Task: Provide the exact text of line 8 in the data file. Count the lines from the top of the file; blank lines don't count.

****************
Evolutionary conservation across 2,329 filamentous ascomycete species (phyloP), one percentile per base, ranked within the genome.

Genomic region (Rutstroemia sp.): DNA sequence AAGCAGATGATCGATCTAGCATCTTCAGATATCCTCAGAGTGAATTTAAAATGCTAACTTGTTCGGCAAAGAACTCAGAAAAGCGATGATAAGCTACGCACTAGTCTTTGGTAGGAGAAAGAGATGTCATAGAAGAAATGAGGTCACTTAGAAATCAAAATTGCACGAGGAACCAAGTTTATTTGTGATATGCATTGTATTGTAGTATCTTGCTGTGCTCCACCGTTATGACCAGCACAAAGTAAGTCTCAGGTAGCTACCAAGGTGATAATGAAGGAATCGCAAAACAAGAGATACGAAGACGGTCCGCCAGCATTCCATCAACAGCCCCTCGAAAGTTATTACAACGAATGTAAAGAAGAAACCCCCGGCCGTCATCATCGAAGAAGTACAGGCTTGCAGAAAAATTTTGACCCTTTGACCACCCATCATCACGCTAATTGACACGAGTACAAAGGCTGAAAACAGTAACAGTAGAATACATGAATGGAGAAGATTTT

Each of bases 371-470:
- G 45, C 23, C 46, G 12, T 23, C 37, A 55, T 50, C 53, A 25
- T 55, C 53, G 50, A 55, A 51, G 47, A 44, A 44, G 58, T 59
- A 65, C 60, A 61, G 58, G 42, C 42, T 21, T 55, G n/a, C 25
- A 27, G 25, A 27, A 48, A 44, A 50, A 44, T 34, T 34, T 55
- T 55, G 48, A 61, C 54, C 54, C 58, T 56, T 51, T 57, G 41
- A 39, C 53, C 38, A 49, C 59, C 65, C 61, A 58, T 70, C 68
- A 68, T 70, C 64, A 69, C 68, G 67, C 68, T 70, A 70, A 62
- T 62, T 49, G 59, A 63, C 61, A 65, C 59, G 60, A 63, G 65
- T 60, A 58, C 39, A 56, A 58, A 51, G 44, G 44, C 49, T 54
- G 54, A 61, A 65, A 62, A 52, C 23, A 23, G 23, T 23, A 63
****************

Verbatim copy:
- T 55, G 48, A 61, C 54, C 54, C 58, T 56, T 51, T 57, G 41